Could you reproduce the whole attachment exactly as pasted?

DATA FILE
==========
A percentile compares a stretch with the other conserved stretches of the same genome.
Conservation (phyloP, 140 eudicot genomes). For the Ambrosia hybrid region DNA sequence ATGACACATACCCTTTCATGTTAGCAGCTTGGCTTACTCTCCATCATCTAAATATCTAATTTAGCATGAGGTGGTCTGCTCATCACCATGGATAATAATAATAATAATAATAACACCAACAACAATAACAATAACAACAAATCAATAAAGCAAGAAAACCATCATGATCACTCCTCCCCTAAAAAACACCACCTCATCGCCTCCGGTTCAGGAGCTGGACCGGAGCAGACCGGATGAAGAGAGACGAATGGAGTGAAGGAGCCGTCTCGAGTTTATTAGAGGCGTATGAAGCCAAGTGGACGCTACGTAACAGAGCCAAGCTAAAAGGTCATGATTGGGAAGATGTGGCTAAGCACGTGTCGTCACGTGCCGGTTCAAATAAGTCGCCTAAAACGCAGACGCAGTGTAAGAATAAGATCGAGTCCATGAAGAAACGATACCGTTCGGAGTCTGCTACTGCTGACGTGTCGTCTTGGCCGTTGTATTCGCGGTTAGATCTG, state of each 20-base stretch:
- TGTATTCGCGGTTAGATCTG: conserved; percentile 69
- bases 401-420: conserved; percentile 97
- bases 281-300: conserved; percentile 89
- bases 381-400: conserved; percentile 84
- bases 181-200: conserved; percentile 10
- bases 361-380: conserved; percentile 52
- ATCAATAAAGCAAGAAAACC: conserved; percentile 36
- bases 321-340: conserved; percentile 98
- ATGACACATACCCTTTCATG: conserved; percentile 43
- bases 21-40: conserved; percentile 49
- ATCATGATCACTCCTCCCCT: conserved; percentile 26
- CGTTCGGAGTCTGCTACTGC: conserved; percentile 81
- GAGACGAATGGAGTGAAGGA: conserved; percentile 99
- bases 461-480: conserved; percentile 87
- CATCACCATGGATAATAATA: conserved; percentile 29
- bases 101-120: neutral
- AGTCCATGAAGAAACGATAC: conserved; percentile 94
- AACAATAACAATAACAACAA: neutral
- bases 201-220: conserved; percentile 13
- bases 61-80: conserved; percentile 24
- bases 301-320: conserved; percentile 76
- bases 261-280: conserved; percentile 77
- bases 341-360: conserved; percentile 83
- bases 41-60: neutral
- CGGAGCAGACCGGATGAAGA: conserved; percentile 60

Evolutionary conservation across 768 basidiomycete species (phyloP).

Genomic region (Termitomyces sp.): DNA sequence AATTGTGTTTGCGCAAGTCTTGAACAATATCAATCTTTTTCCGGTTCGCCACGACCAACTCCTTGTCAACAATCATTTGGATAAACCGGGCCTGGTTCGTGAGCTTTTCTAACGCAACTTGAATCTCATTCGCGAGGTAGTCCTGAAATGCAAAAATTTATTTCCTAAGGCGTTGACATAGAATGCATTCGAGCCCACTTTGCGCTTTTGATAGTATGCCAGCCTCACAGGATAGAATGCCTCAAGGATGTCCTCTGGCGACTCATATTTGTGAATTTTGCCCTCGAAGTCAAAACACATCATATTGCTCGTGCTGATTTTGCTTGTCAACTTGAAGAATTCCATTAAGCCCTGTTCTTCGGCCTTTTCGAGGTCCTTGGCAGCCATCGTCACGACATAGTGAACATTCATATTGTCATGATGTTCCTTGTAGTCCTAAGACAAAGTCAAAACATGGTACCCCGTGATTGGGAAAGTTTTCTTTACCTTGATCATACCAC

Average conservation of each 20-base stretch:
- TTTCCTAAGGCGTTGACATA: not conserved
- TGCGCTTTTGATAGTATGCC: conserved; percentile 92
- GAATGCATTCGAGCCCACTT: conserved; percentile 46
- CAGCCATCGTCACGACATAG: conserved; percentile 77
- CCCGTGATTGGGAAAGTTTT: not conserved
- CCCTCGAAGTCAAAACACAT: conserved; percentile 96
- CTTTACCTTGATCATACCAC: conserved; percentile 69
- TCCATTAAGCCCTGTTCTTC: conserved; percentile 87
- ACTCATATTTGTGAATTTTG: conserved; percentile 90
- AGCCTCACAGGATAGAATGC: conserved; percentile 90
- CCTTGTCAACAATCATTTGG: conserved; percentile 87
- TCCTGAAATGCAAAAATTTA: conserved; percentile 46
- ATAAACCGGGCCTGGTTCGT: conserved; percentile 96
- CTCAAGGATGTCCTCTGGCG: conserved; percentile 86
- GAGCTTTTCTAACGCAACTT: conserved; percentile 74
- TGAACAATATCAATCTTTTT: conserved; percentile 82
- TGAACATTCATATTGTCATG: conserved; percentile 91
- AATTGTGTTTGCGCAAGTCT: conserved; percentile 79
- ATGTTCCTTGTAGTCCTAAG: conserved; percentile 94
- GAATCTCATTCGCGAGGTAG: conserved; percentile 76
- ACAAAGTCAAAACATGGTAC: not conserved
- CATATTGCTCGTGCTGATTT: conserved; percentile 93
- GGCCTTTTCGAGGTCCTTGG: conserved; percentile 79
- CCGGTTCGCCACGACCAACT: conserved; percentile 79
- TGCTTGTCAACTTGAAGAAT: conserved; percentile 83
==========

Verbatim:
A percentile compares a stretch with the other conserved stretches of the same genome.
Conservation (phyloP, 140 eudicot genomes). For the Ambrosia hybrid region DNA sequence ATGACACATACCCTTTCATGTTAGCAGCTTGGCTTACTCTCCATCATCTAAATATCTAATTTAGCATGAGGTGGTCTGCTCATCACCATGGATAATAATAATAATAATAATAACACCAACAACAATAACAATAACAACAAATCAATAAAGCAAGAAAACCATCATGATCACTCCTCCCCTAAAAAACACCACCTCATCGCCTCCGGTTCAGGAGCTGGACCGGAGCAGACCGGATGAAGAGAGACGAATGGAGTGAAGGAGCCGTCTCGAGTTTATTAGAGGCGTATGAAGCCAAGTGGACGCTACGTAACAGAGCCAAGCTAAAAGGTCATGATTGGGAAGATGTGGCTAAGCACGTGTCGTCACGTGCCGGTTCAAATAAGTCGCCTAAAACGCAGACGCAGTGTAAGAATAAGATCGAGTCCATGAAGAAACGATACCGTTCGGAGTCTGCTACTGCTGACGTGTCGTCTTGGCCGTTGTATTCGCGGTTAGATCTG, state of each 20-base stretch:
- TGTATTCGCGGTTAGATCTG: conserved; percentile 69
- bases 401-420: conserved; percentile 97
- bases 281-300: conserved; percentile 89
- bases 381-400: conserved; percentile 84
- bases 181-200: conserved; percentile 10
- bases 361-380: conserved; percentile 52
- ATCAATAAAGCAAGAAAACC: conserved; percentile 36
- bases 321-340: conserved; percentile 98
- ATGACACATACCCTTTCATG: conserved; percentile 43
- bases 21-40: conserved; percentile 49
- ATCATGATCACTCCTCCCCT: conserved; percentile 26
- CGTTCGGAGTCTGCTACTGC: conserved; percentile 81
- GAGACGAATGGAGTGAAGGA: conserved; percentile 99
- bases 461-480: conserved; percentile 87
- CATCACCATGGATAATAATA: conserved; percentile 29
- bases 101-120: neutral
- AGTCCATGAAGAAACGATAC: conserved; percentile 94
- AACAATAACAATAACAACAA: neutral
- bases 201-220: conserved; percentile 13
- bases 61-80: conserved; percentile 24
- bases 301-320: conserved; percentile 76
- bases 261-280: conserved; percentile 77
- bases 341-360: conserved; percentile 83
- bases 41-60: neutral
- CGGAGCAGACCGGATGAAGA: conserved; percentile 60

Evolutionary conservation across 768 basidiomycete species (phyloP).

Genomic region (Termitomyces sp.): DNA sequence AATTGTGTTTGCGCAAGTCTTGAACAATATCAATCTTTTTCCGGTTCGCCACGACCAACTCCTTGTCAACAATCATTTGGATAAACCGGGCCTGGTTCGTGAGCTTTTCTAACGCAACTTGAATCTCATTCGCGAGGTAGTCCTGAAATGCAAAAATTTATTTCCTAAGGCGTTGACATAGAATGCATTCGAGCCCACTTTGCGCTTTTGATAGTATGCCAGCCTCACAGGATAGAATGCCTCAAGGATGTCCTCTGGCGACTCATATTTGTGAATTTTGCCCTCGAAGTCAAAACACATCATATTGCTCGTGCTGATTTTGCTTGTCAACTTGAAGAATTCCATTAAGCCCTGTTCTTCGGCCTTTTCGAGGTCCTTGGCAGCCATCGTCACGACATAGTGAACATTCATATTGTCATGATGTTCCTTGTAGTCCTAAGACAAAGTCAAAACATGGTACCCCGTGATTGGGAAAGTTTTCTTTACCTTGATCATACCAC

Average conservation of each 20-base stretch:
- TTTCCTAAGGCGTTGACATA: not conserved
- TGCGCTTTTGATAGTATGCC: conserved; percentile 92
- GAATGCATTCGAGCCCACTT: conserved; percentile 46
- CAGCCATCGTCACGACATAG: conserved; percentile 77
- CCCGTGATTGGGAAAGTTTT: not conserved
- CCCTCGAAGTCAAAACACAT: conserved; percentile 96
- CTTTACCTTGATCATACCAC: conserved; percentile 69
- TCCATTAAGCCCTGTTCTTC: conserved; percentile 87
- ACTCATATTTGTGAATTTTG: conserved; percentile 90
- AGCCTCACAGGATAGAATGC: conserved; percentile 90
- CCTTGTCAACAATCATTTGG: conserved; percentile 87
- TCCTGAAATGCAAAAATTTA: conserved; percentile 46
- ATAAACCGGGCCTGGTTCGT: conserved; percentile 96
- CTCAAGGATGTCCTCTGGCG: conserved; percentile 86
- GAGCTTTTCTAACGCAACTT: conserved; percentile 74
- TGAACAATATCAATCTTTTT: conserved; percentile 82
- TGAACATTCATATTGTCATG: conserved; percentile 91
- AATTGTGTTTGCGCAAGTCT: conserved; percentile 79
- ATGTTCCTTGTAGTCCTAAG: conserved; percentile 94
- GAATCTCATTCGCGAGGTAG: conserved; percentile 76
- ACAAAGTCAAAACATGGTAC: not conserved
- CATATTGCTCGTGCTGATTT: conserved; percentile 93
- GGCCTTTTCGAGGTCCTTGG: conserved; percentile 79
- CCGGTTCGCCACGACCAACT: conserved; percentile 79
- TGCTTGTCAACTTGAAGAAT: conserved; percentile 83